## Abstract

We give a highly efficient "semi-agnostic" algorithm for learning univariate probability distributions that are well approximated by piecewise polynomial density functions. Let p be an arbitrary distribution over an interval I which is τ -close (in total variation distance) to an unknown probability distribution q that is defined by an unknown partition of I into t intervals and t unknown degree-d polynomials specifying q over each of the intervals. We give an algorithm that draws $\tilde{O}(t\new{(d+1)}/\eps^2)$ samples from p , runs in time $\poly(t,d,1/\eps)$, and with high probability outputs a piecewise polynomial hypothesis distribution h that is $(O(\tau)+\eps)$-close (in total variation distance) to p . This sample complexity is essentially optimal; we show that even for τ=0 , any algorithm that learns an unknown t -piecewise degree-d probability distribution over I to accuracy $\eps$ must use $\Omega({\frac {t(d+1)} {\poly(1 + \log(d+1))}} \cdot {\frac 1 {\eps^2}})$ samples from the distribution, regardless of its running time. Our algorithm combines tools from approximation theory, uniform convergence, linear programming, and dynamic programming.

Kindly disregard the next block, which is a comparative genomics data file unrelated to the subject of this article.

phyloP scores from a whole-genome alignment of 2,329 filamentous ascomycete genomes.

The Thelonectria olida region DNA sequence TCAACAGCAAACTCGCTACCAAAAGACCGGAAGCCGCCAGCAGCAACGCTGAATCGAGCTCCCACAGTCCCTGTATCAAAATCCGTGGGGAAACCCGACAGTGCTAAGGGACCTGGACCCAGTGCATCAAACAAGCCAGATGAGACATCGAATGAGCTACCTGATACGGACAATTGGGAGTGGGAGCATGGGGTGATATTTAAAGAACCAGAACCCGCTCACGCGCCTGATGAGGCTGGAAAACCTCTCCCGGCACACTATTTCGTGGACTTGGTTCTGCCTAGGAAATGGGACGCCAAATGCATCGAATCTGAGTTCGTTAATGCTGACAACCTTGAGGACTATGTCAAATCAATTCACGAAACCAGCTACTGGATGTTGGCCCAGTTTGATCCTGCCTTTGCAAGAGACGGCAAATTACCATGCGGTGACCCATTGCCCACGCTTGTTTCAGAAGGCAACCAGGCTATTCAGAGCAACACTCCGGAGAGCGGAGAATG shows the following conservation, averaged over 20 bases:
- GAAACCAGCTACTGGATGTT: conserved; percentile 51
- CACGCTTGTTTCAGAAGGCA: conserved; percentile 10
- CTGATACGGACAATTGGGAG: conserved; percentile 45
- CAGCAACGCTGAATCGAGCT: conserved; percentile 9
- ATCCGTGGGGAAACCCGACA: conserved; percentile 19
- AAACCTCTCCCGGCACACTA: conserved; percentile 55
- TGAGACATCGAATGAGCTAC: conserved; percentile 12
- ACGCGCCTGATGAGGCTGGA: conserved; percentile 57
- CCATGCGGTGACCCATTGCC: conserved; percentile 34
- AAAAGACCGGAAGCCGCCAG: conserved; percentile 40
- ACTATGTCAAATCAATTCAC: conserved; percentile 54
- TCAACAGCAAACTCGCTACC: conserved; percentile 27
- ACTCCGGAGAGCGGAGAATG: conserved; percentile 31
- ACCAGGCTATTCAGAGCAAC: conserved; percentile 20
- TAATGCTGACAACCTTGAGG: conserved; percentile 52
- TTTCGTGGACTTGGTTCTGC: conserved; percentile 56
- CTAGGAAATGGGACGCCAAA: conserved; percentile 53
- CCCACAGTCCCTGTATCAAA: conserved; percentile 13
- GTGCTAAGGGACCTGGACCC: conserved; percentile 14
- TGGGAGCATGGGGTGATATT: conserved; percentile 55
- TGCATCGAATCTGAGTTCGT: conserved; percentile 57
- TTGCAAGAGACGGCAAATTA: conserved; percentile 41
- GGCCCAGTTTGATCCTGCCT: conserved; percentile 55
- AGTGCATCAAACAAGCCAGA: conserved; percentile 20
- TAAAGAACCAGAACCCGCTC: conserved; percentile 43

We apply this general algorithm to obtain a wide range of results for many natural problems in density estimation over both continuous and discrete domains. These include state-of-the-art results for learning mixtures of log-concave distributions; mixtures of t -modal distributions; mixtures of Monotone Hazard Rate distributions; mixtures of Poisson Binomial Distributions; mixtures of Gaussians; and mixtures of k -monotone densities. Our general technique yields computationally efficient algorithms for all these problems, in many cases with provably optimal sample complexities (up to logarithmic factors) in all parameters.

We apply this general algorithm to obtain a wide range of results for many natural problems in density estimation over both continuous and discrete domains. These include state-of-the-art results for learning mixtures of log-concave distributions; mixtures of t -modal distributions; mixtures of Monotone Hazard Rate distributions; mixtures of Poisson Binomial Distributions; mixtures of Gaussians; and mixtures of k -monotone densities. Our general technique yields computationally efficient algorithms for all these problems, in many cases with provably optimal sample complexities (up to logarithmic factors) in all parameters.

Original language | English |
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Publisher | ArXiv |

Number of pages | 40 |

Volume | abs/1305.3207 |

Publication status | Published - 2013 |